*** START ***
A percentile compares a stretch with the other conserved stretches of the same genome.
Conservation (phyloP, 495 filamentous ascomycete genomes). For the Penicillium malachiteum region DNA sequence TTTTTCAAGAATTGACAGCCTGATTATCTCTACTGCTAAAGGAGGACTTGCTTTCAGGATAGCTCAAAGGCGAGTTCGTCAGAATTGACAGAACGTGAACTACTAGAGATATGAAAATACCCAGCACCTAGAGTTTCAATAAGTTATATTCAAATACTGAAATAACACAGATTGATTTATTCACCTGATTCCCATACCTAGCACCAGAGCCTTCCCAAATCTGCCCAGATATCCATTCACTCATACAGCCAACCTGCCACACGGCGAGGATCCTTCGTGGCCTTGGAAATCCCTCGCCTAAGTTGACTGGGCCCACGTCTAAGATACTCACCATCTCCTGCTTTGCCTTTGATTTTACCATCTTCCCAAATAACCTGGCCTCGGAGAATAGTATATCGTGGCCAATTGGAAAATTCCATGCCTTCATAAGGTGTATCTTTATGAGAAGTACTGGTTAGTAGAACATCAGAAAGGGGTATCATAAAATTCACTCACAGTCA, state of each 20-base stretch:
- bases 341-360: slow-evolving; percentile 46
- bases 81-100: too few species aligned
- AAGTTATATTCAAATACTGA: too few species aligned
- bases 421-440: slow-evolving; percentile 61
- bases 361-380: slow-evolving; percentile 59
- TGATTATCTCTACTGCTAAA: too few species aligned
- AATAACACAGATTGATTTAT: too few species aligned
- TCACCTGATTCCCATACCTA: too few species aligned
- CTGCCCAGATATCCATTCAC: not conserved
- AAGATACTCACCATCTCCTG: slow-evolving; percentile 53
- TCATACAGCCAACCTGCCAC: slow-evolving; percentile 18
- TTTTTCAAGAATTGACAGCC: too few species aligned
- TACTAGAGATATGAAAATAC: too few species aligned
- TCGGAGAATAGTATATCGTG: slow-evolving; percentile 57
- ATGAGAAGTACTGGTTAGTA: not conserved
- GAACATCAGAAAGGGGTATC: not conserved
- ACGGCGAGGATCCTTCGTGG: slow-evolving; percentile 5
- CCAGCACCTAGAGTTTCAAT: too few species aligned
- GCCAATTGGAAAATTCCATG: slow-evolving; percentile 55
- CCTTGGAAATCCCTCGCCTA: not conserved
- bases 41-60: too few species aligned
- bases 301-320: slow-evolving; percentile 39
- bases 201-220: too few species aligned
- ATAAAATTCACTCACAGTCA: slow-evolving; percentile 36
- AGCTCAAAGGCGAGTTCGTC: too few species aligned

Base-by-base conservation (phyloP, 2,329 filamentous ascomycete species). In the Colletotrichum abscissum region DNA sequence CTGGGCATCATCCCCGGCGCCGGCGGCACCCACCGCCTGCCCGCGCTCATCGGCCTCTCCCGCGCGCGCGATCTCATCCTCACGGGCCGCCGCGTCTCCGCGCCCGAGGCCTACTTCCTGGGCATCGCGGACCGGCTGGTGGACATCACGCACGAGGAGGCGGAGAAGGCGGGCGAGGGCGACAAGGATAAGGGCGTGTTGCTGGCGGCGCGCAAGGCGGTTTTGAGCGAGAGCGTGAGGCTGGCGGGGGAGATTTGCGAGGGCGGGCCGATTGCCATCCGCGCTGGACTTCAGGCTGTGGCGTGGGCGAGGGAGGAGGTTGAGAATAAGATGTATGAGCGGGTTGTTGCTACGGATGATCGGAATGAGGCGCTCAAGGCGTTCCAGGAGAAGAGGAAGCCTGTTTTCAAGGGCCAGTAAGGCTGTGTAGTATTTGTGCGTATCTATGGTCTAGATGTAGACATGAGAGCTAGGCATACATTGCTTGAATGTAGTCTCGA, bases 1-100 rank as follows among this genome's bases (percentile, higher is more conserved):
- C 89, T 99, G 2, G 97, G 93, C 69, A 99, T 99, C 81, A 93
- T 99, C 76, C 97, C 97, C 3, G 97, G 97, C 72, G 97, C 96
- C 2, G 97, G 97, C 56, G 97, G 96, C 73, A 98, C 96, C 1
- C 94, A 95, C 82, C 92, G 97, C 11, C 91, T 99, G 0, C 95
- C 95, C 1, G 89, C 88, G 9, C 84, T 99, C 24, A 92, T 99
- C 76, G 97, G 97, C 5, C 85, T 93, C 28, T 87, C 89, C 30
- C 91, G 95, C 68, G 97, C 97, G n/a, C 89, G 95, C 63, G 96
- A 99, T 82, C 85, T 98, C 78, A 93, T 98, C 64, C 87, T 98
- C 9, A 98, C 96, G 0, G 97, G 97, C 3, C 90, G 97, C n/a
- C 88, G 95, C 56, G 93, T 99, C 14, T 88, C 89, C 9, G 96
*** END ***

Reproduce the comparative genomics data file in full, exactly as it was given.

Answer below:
A percentile compares a stretch with the other conserved stretches of the same genome.
Conservation (phyloP, 495 filamentous ascomycete genomes). For the Penicillium malachiteum region DNA sequence TTTTTCAAGAATTGACAGCCTGATTATCTCTACTGCTAAAGGAGGACTTGCTTTCAGGATAGCTCAAAGGCGAGTTCGTCAGAATTGACAGAACGTGAACTACTAGAGATATGAAAATACCCAGCACCTAGAGTTTCAATAAGTTATATTCAAATACTGAAATAACACAGATTGATTTATTCACCTGATTCCCATACCTAGCACCAGAGCCTTCCCAAATCTGCCCAGATATCCATTCACTCATACAGCCAACCTGCCACACGGCGAGGATCCTTCGTGGCCTTGGAAATCCCTCGCCTAAGTTGACTGGGCCCACGTCTAAGATACTCACCATCTCCTGCTTTGCCTTTGATTTTACCATCTTCCCAAATAACCTGGCCTCGGAGAATAGTATATCGTGGCCAATTGGAAAATTCCATGCCTTCATAAGGTGTATCTTTATGAGAAGTACTGGTTAGTAGAACATCAGAAAGGGGTATCATAAAATTCACTCACAGTCA, state of each 20-base stretch:
- bases 341-360: slow-evolving; percentile 46
- bases 81-100: too few species aligned
- AAGTTATATTCAAATACTGA: too few species aligned
- bases 421-440: slow-evolving; percentile 61
- bases 361-380: slow-evolving; percentile 59
- TGATTATCTCTACTGCTAAA: too few species aligned
- AATAACACAGATTGATTTAT: too few species aligned
- TCACCTGATTCCCATACCTA: too few species aligned
- CTGCCCAGATATCCATTCAC: not conserved
- AAGATACTCACCATCTCCTG: slow-evolving; percentile 53
- TCATACAGCCAACCTGCCAC: slow-evolving; percentile 18
- TTTTTCAAGAATTGACAGCC: too few species aligned
- TACTAGAGATATGAAAATAC: too few species aligned
- TCGGAGAATAGTATATCGTG: slow-evolving; percentile 57
- ATGAGAAGTACTGGTTAGTA: not conserved
- GAACATCAGAAAGGGGTATC: not conserved
- ACGGCGAGGATCCTTCGTGG: slow-evolving; percentile 5
- CCAGCACCTAGAGTTTCAAT: too few species aligned
- GCCAATTGGAAAATTCCATG: slow-evolving; percentile 55
- CCTTGGAAATCCCTCGCCTA: not conserved
- bases 41-60: too few species aligned
- bases 301-320: slow-evolving; percentile 39
- bases 201-220: too few species aligned
- ATAAAATTCACTCACAGTCA: slow-evolving; percentile 36
- AGCTCAAAGGCGAGTTCGTC: too few species aligned

Base-by-base conservation (phyloP, 2,329 filamentous ascomycete species). In the Colletotrichum abscissum region DNA sequence CTGGGCATCATCCCCGGCGCCGGCGGCACCCACCGCCTGCCCGCGCTCATCGGCCTCTCCCGCGCGCGCGATCTCATCCTCACGGGCCGCCGCGTCTCCGCGCCCGAGGCCTACTTCCTGGGCATCGCGGACCGGCTGGTGGACATCACGCACGAGGAGGCGGAGAAGGCGGGCGAGGGCGACAAGGATAAGGGCGTGTTGCTGGCGGCGCGCAAGGCGGTTTTGAGCGAGAGCGTGAGGCTGGCGGGGGAGATTTGCGAGGGCGGGCCGATTGCCATCCGCGCTGGACTTCAGGCTGTGGCGTGGGCGAGGGAGGAGGTTGAGAATAAGATGTATGAGCGGGTTGTTGCTACGGATGATCGGAATGAGGCGCTCAAGGCGTTCCAGGAGAAGAGGAAGCCTGTTTTCAAGGGCCAGTAAGGCTGTGTAGTATTTGTGCGTATCTATGGTCTAGATGTAGACATGAGAGCTAGGCATACATTGCTTGAATGTAGTCTCGA, bases 1-100 rank as follows among this genome's bases (percentile, higher is more conserved):
- C 89, T 99, G 2, G 97, G 93, C 69, A 99, T 99, C 81, A 93
- T 99, C 76, C 97, C 97, C 3, G 97, G 97, C 72, G 97, C 96
- C 2, G 97, G 97, C 56, G 97, G 96, C 73, A 98, C 96, C 1
- C 94, A 95, C 82, C 92, G 97, C 11, C 91, T 99, G 0, C 95
- C 95, C 1, G 89, C 88, G 9, C 84, T 99, C 24, A 92, T 99
- C 76, G 97, G 97, C 5, C 85, T 93, C 28, T 87, C 89, C 30
- C 91, G 95, C 68, G 97, C 97, G n/a, C 89, G 95, C 63, G 96
- A 99, T 82, C 85, T 98, C 78, A 93, T 98, C 64, C 87, T 98
- C 9, A 98, C 96, G 0, G 97, G 97, C 3, C 90, G 97, C n/a
- C 88, G 95, C 56, G 93, T 99, C 14, T 88, C 89, C 9, G 96